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Publication numberUS5435123 A
Publication typeGrant
Application numberUS 08/142,339
PCT numberPCT/DE1992/000413
Publication dateJul 25, 1995
Filing dateMay 21, 1992
Priority dateMay 25, 1991
Fee statusLapsed
Also published asCA2109938A1, DE4117189A1, DE4117189C2, DE4131757A1, EP0586416A1, EP0586416B1, WO1992021859A1
Publication number08142339, 142339, PCT/1992/413, PCT/DE/1992/000413, PCT/DE/1992/00413, PCT/DE/92/000413, PCT/DE/92/00413, PCT/DE1992/000413, PCT/DE1992/00413, PCT/DE1992000413, PCT/DE199200413, PCT/DE92/000413, PCT/DE92/00413, PCT/DE92000413, PCT/DE9200413, US 5435123 A, US 5435123A, US-A-5435123, US5435123 A, US5435123A
InventorsGerhard Scholl, Friedrich Bleif, Lothar Stadie, Hans-Karl Petzel
Original AssigneeSaarbergwerke Aktiengesellschaft
Export CitationBiBTeX, EndNote, RefMan
External Links: USPTO, USPTO Assignment, Espacenet
Environmentally acceptable electric energy generation process and plant
US 5435123 A
Abstract
A process is disclosed for generating electric energy in a combined gas/steam generating power station in an environmentally acceptable manner by the efficient expansion of a high-pressure working medium in a gas turbine (4) and of high-pressure overheated steam from a fossil fuel fired steam generator (30) in a steam turbine (11). The sensible heat of the efficiently expanded working medium from the gas turbine (4) is transmitted to the combustion air (14) of the steam generator and part (20) of the expanded and cooled working medium from the gas turbine (4) is mixed into the fresh air to be compressed in the gas turbine. The steam (25) taken from the steam generator (30) is further heated before being expanded in a heat exchanger (7) arranged in the heating chamber of an additional fluidized bed furnace (8). The flue gases from the fluidized bed furnace are introduced into the heating chamber of the steam generator.
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Claims(7)
We claim:
1. A process for the production of electric energy in a combined gas-steam power facility by efficient expansion of a high-pressure working substance which is heated in a gas turbine combustor fueled by fossil fuel in a gas turbine and of high-pressure overheated steam from a steam generator which is fueled by a solid fuel in a steam turbine, characterized by the fact that the perceptible heat of the efficiently expanded working substances of the gas turbine is transferred through indirect heat exchange between the released working substance of the gas turbine and the combustion air of the steam generator to the combustion air, and that the working substance of the gas turbine, which is cooled down in the process, is mixed with the flue gas of the steam generator after it is cleaned and cooled.
2. Process as claimed in claim 1, characterized in that part of the expanded and cooled working medium of the gas turbine is mixed with the fresh air of the gas turbine to be compressed.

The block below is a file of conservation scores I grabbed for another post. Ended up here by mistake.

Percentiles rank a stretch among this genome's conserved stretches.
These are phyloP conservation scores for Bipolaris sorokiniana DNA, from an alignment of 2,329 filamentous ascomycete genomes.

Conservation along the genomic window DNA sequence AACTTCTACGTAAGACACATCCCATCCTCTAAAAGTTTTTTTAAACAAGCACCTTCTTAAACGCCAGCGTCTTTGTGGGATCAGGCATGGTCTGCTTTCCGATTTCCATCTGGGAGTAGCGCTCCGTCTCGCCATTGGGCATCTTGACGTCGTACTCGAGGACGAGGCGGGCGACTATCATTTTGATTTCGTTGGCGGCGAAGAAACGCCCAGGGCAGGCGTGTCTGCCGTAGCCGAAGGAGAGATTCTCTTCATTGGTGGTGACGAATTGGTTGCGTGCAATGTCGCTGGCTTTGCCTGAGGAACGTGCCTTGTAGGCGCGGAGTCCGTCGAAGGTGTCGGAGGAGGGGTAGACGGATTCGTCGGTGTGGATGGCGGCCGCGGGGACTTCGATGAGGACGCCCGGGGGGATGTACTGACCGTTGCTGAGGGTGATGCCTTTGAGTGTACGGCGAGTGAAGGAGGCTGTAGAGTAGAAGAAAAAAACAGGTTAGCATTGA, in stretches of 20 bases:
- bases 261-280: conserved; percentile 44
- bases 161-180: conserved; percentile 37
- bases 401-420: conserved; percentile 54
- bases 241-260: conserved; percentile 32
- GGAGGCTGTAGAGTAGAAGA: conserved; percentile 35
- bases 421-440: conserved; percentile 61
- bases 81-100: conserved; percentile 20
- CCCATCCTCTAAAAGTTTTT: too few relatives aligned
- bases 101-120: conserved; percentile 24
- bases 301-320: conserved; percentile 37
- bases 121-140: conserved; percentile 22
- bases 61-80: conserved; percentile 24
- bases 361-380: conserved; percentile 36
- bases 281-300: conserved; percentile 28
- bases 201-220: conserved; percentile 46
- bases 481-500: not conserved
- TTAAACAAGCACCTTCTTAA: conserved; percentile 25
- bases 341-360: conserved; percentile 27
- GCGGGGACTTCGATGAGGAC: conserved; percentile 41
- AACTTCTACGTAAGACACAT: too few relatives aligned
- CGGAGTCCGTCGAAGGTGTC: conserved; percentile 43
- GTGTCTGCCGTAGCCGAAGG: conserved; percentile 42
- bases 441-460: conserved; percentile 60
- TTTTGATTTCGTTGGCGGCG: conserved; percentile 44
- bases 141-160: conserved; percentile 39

3. A process for the production of electric energy in a combined gas-steam power facility by efficient expansion of a high-pressure working substance which is heated in a gas turbine combustor fueled by fossil fuel in a gas turbine and of high-pressure overheated steam from a steam generator which is fueled by a solid fuel in a steam turbine, characterized by the fact that the perceptible heat of the efficiently expanded working substances of the gas turbine is transferred through indirect heat exchange between the released working substance of the gas turbine and the combustion air of the steam generator to the combustion air, and that the working substance of the gas turbine, which is cooled down in the process, is mixed with the flue gas of the steam generator after it is cleaned and cooled, characterized in that the steam removed from the steam generator is, prior to its expansion, heated further in a heat exchanger located in the furnace chamber of a fluidized bed furnace.
4. Process as claimed in claim 3, characterized in that the flue gases of the fluidized bed furnace are introduced into the furnace chamber of the steam generator.
5. A process for the production of electric energy in a combined gas-steam power facility by efficient expansion of a high-pressure working substance which is heated in a gas turbine combustor fueled by fossil fuel in a gas turbine and of high-pressure overheated steam from a steam generator which is fueled by a solid fuel in a steam turbine, characterized by the fact that the perceptible heat of the efficiently expanded working substances of the gas turbine is transferred through indirect heat exchange between the released working substance of the gas turbine and the combustion air of the steam generator to the combustion air, and that the working substance of the gas turbine, which is cooled down in the process, is mixed with the flue gas of the steam generator after it is cleaned and cooled, characterized in that the ratio of gas turbine output to the total output of the gas/steam generating power station=0.2.